Questions to Ask a Bankruptcy Lawyer
One of the first questions many clients ask is, “What is your fee?”
This is a fair question. Some attorneys charge a minimum flat rate of $1200 or more for all types of cases regardless of the level of difficulty. The truth is, some cases are complex, but most attorneys should be able to represent the simpler cases in less time. The fee should be based on the facts and circumstances of each case.
On a related note, be sure to ask your attorney whether your case is likely to require additional legal fees beyond the flat rate. Your fee agreement should address these fees. Some attorneys bill at an hourly rate for any non-covered matters. Most cases can be handled for a single flat fee without additional charges.
How many cases have you filed?
This is a question many people fail to ask but it is important to consider. If an attorney has filed 500+ cases, you can probably conclude that the attorney would never reach that number if the attorney was providing inadequate representation. Some attorneys may allow you to view their PACER account which is a government run website that tracks the number of cases the attorney has represented.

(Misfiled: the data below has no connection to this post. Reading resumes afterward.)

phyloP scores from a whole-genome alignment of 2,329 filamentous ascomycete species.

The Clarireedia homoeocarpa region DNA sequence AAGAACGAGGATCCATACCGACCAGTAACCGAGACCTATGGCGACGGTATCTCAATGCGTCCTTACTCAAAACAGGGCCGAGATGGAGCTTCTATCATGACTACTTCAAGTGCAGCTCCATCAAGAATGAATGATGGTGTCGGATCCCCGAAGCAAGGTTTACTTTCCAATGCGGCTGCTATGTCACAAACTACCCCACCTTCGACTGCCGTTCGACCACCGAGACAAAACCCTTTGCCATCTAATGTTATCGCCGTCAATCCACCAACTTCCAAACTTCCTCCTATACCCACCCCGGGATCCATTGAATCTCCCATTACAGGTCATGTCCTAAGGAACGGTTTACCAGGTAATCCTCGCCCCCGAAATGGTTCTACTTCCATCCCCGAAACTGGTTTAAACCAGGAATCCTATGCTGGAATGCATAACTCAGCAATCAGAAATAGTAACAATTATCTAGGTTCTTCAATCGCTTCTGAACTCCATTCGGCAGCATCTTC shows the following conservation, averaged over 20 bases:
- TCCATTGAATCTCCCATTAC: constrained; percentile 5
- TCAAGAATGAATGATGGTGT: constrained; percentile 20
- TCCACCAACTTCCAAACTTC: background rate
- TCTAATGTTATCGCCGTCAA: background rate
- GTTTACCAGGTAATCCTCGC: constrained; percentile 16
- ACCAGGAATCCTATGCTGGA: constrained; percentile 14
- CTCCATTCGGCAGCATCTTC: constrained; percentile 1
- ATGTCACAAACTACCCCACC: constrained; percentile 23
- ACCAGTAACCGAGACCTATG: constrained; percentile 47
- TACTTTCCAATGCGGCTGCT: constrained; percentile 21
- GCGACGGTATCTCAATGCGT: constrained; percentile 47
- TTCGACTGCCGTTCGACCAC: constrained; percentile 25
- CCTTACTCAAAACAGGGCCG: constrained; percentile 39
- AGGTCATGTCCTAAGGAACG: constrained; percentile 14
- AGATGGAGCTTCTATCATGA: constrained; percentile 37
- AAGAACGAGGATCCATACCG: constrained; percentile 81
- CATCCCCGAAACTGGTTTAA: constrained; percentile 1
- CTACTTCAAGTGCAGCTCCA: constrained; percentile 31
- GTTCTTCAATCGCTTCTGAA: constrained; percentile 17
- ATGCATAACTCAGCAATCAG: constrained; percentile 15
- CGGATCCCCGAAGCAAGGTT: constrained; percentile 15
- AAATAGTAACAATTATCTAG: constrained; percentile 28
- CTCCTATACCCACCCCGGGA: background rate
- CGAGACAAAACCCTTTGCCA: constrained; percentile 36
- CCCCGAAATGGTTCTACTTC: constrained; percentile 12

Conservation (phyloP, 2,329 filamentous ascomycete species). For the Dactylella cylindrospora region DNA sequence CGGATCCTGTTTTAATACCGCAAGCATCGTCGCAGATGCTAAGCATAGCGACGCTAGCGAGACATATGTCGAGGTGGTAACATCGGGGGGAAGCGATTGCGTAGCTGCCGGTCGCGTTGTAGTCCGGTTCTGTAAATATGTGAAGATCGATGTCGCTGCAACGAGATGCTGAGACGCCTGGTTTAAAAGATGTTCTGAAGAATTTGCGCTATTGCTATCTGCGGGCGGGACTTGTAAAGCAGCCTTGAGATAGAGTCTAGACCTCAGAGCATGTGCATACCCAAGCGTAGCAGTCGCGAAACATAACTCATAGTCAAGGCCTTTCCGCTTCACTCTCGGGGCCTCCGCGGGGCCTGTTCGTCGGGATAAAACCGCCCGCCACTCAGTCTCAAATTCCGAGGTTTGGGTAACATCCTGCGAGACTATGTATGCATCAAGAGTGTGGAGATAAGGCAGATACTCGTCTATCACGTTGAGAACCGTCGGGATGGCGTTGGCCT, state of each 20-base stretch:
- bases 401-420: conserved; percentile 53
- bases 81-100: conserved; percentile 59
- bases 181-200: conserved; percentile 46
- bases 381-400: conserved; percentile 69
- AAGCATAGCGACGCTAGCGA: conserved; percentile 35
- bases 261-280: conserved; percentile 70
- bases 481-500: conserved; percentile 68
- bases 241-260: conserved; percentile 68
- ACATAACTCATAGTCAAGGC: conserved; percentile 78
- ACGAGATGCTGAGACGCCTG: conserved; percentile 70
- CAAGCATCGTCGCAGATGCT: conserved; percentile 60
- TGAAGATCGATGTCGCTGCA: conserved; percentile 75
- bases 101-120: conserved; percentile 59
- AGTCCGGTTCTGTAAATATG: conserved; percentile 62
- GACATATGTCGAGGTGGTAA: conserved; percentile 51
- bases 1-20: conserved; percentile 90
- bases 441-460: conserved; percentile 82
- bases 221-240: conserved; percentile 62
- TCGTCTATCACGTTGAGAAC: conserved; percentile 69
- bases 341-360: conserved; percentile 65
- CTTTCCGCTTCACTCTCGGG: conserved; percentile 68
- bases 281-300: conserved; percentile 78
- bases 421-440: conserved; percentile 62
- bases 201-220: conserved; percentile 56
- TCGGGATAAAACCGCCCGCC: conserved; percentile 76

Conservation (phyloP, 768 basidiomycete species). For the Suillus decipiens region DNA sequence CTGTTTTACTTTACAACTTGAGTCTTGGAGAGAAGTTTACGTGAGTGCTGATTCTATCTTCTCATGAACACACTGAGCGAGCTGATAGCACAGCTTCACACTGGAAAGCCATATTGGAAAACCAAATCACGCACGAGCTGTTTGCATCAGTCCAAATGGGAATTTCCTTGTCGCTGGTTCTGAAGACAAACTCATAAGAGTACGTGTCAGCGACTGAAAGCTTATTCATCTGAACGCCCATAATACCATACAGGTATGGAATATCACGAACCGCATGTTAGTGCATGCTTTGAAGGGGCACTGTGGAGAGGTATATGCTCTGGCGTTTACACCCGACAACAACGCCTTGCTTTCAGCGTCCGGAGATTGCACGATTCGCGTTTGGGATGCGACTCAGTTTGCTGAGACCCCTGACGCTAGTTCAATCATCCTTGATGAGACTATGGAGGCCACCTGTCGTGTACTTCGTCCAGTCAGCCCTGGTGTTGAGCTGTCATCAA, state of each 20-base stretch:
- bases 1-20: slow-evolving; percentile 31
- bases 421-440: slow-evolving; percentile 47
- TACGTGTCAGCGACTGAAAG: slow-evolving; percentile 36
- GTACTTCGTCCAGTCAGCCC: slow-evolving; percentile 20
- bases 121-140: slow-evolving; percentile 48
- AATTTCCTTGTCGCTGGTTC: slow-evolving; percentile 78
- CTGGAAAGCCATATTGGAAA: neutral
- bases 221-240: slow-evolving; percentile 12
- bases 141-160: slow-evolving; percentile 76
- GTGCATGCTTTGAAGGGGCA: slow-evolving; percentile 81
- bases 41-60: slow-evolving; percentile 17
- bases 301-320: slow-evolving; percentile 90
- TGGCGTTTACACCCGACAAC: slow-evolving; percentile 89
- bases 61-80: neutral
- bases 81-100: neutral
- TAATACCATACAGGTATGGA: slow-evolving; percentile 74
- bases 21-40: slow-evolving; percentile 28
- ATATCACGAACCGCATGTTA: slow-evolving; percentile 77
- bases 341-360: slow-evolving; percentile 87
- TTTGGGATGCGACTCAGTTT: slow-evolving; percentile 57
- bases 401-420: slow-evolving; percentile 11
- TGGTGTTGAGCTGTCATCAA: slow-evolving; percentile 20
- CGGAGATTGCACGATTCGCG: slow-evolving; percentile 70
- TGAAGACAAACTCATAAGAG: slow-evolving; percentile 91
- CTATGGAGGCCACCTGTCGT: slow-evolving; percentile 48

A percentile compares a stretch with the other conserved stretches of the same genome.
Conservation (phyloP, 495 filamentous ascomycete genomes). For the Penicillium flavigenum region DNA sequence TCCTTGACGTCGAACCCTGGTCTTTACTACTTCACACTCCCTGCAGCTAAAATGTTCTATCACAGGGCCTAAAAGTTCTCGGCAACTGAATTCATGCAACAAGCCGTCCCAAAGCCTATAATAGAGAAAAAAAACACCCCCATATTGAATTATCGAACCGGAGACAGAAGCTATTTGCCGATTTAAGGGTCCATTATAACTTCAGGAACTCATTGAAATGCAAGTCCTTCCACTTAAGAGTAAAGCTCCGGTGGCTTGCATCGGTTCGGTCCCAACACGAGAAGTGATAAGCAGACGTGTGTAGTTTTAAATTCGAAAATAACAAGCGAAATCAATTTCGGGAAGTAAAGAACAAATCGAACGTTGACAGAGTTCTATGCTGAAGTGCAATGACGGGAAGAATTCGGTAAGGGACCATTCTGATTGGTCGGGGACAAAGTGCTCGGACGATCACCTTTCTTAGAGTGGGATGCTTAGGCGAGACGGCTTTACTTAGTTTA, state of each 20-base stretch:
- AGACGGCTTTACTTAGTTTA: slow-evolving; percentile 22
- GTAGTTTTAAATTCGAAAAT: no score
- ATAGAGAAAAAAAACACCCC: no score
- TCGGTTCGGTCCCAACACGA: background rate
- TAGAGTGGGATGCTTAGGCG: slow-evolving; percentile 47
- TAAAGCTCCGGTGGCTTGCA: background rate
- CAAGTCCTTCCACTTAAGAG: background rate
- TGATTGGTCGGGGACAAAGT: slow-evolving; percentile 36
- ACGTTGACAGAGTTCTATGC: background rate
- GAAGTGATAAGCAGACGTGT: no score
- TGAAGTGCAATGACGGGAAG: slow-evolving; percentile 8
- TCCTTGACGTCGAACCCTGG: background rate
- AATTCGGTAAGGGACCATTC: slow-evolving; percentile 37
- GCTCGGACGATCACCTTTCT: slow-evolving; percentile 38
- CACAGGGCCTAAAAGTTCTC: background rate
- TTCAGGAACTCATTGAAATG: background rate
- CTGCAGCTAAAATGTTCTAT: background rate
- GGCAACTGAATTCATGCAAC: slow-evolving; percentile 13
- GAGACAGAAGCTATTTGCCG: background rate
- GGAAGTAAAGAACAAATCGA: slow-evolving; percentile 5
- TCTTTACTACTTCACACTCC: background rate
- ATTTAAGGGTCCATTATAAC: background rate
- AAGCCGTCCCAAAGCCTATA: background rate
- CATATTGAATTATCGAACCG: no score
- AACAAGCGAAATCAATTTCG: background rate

You should ask the attorney to review the means tests forms with you.
If the attorney advises you that you do not qualify for a chapter 7 based on income, ask the attorney to explain how this conclusion was made. The means test is complex, however, an attorney should explain each section in laymen’s terms.
If you are filing a chapter 13, ask the attorney how your monthly plan payment was calculated.
Does the attorney handle both chapter 7 and chapter 13 cases?
It is possible in some cases that a chapter 7 should be converted to a chapter 13 or vice versa. In some rare cases, issues may arise after the case is filed that warrant a conversion. Your attorney should explain the likelihood of this happening in your case.
Does the attorney specialize in bankruptcy?
While it is not critical that your attorney specialize solely in bankruptcy law, most small law firms focus on one or two areas of the law. The bankruptcy laws are complex. Preferably the lawyer will focus in an area of law that intersects with bankruptcy law such as business law.
Will you have direct access to your attorney?
Some of the larger firms depend on paralegals to handle most of the communications with clients. When it comes to bankruptcy, most of your questions will involve some type of legal advice. You should have your attorney’s direct email and phone extension.